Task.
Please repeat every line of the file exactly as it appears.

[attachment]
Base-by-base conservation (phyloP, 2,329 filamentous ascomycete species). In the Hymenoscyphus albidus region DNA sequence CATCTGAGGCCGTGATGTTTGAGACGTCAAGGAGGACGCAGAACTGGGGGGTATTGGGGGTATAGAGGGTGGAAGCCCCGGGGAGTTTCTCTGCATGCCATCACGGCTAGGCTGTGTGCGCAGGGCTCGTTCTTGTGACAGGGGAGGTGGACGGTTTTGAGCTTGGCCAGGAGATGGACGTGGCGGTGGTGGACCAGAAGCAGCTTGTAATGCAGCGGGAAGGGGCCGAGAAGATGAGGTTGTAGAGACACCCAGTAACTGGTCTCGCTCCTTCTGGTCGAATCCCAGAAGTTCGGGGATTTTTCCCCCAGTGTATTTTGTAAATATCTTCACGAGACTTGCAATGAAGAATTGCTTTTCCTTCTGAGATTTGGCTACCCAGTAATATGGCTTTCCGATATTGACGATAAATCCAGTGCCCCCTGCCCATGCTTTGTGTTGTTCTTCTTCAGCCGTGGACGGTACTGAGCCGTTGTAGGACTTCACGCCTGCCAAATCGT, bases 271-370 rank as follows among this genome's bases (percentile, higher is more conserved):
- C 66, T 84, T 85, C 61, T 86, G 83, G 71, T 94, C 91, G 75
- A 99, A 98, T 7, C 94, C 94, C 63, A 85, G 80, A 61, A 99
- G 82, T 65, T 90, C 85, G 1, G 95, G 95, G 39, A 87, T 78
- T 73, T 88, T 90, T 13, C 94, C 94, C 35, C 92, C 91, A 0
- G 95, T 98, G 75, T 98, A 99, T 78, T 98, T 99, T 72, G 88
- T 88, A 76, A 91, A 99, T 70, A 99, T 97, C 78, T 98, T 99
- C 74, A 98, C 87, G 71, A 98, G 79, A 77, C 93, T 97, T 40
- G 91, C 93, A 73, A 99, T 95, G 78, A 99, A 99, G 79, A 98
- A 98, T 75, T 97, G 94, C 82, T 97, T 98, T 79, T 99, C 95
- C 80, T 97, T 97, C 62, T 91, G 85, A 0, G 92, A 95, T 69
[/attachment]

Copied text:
Base-by-base conservation (phyloP, 2,329 filamentous ascomycete species). In the Hymenoscyphus albidus region DNA sequence CATCTGAGGCCGTGATGTTTGAGACGTCAAGGAGGACGCAGAACTGGGGGGTATTGGGGGTATAGAGGGTGGAAGCCCCGGGGAGTTTCTCTGCATGCCATCACGGCTAGGCTGTGTGCGCAGGGCTCGTTCTTGTGACAGGGGAGGTGGACGGTTTTGAGCTTGGCCAGGAGATGGACGTGGCGGTGGTGGACCAGAAGCAGCTTGTAATGCAGCGGGAAGGGGCCGAGAAGATGAGGTTGTAGAGACACCCAGTAACTGGTCTCGCTCCTTCTGGTCGAATCCCAGAAGTTCGGGGATTTTTCCCCCAGTGTATTTTGTAAATATCTTCACGAGACTTGCAATGAAGAATTGCTTTTCCTTCTGAGATTTGGCTACCCAGTAATATGGCTTTCCGATATTGACGATAAATCCAGTGCCCCCTGCCCATGCTTTGTGTTGTTCTTCTTCAGCCGTGGACGGTACTGAGCCGTTGTAGGACTTCACGCCTGCCAAATCGT, bases 271-370 rank as follows among this genome's bases (percentile, higher is more conserved):
- C 66, T 84, T 85, C 61, T 86, G 83, G 71, T 94, C 91, G 75
- A 99, A 98, T 7, C 94, C 94, C 63, A 85, G 80, A 61, A 99
- G 82, T 65, T 90, C 85, G 1, G 95, G 95, G 39, A 87, T 78
- T 73, T 88, T 90, T 13, C 94, C 94, C 35, C 92, C 91, A 0
- G 95, T 98, G 75, T 98, A 99, T 78, T 98, T 99, T 72, G 88
- T 88, A 76, A 91, A 99, T 70, A 99, T 97, C 78, T 98, T 99
- C 74, A 98, C 87, G 71, A 98, G 79, A 77, C 93, T 97, T 40
- G 91, C 93, A 73, A 99, T 95, G 78, A 99, A 99, G 79, A 98
- A 98, T 75, T 97, G 94, C 82, T 97, T 98, T 79, T 99, C 95
- C 80, T 97, T 97, C 62, T 91, G 85, A 0, G 92, A 95, T 69